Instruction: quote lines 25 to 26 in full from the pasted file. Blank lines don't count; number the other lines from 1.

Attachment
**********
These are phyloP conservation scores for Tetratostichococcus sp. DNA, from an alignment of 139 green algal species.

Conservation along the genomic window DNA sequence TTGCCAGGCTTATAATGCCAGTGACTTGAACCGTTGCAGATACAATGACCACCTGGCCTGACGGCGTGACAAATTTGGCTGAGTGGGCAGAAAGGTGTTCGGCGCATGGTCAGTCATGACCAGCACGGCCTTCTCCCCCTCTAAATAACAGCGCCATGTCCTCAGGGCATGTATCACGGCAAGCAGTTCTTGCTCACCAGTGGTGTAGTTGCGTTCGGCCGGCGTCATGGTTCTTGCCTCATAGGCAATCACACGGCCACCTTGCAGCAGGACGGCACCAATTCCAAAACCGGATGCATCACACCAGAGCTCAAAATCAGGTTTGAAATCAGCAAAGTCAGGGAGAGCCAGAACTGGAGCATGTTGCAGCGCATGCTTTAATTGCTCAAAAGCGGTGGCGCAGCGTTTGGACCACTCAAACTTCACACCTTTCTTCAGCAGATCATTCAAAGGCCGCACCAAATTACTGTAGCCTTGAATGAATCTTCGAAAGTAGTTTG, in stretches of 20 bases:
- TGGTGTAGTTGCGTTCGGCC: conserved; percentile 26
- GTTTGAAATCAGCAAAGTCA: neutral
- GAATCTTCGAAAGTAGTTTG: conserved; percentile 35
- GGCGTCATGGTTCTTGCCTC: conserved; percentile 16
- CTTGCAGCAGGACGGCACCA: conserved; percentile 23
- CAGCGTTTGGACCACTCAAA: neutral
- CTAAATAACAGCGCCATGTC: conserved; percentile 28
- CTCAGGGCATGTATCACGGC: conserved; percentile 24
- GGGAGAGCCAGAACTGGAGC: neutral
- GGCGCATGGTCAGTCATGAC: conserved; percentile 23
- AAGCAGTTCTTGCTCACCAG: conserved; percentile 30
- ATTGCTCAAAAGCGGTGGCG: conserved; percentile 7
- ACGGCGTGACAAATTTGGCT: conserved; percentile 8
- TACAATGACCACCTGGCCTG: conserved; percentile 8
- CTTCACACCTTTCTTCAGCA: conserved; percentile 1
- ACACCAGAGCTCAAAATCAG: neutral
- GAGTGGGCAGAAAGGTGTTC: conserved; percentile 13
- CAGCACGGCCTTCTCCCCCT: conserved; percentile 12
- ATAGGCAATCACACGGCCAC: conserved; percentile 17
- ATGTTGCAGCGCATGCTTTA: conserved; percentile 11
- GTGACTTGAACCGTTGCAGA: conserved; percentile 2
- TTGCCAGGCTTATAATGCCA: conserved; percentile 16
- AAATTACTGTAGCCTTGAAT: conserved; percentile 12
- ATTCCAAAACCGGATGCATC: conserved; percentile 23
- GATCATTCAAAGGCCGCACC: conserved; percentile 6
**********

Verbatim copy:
- AAATTACTGTAGCCTTGAAT: conserved; percentile 12
- ATTCCAAAACCGGATGCATC: conserved; percentile 23